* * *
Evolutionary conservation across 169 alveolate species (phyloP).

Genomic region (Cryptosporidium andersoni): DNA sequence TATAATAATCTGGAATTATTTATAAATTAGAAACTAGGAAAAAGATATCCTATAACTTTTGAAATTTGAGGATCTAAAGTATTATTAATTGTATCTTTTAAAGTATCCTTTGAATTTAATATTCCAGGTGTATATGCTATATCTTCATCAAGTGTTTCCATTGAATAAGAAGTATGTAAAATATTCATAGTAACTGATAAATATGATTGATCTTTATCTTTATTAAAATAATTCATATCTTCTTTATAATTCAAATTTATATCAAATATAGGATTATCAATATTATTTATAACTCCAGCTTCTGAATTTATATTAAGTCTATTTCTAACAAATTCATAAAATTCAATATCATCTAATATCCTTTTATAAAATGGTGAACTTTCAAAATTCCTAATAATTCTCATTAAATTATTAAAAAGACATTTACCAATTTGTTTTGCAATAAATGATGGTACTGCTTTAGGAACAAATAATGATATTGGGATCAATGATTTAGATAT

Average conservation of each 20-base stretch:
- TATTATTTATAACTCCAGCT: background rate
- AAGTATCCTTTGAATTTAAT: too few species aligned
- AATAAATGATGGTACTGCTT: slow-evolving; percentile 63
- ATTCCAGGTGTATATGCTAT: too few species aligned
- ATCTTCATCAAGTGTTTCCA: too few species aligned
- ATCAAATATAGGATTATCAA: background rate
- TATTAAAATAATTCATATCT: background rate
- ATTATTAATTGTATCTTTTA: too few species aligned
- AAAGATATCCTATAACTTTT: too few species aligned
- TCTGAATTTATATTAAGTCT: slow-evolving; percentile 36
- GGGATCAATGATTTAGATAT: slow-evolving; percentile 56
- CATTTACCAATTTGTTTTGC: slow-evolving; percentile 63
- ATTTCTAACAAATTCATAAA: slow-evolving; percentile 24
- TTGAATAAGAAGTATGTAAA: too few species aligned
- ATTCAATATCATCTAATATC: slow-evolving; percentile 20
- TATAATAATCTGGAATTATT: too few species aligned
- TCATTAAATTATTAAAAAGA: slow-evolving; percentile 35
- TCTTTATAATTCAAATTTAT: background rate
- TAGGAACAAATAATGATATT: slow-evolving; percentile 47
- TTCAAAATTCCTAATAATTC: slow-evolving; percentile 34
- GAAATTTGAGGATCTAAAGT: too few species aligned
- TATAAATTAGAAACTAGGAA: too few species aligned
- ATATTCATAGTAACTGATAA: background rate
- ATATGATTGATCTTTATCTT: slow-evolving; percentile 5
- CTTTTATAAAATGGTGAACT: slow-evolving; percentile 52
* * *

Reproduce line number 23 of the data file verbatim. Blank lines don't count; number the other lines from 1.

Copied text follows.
- TTCAAAATTCCTAATAATTC: slow-evolving; percentile 34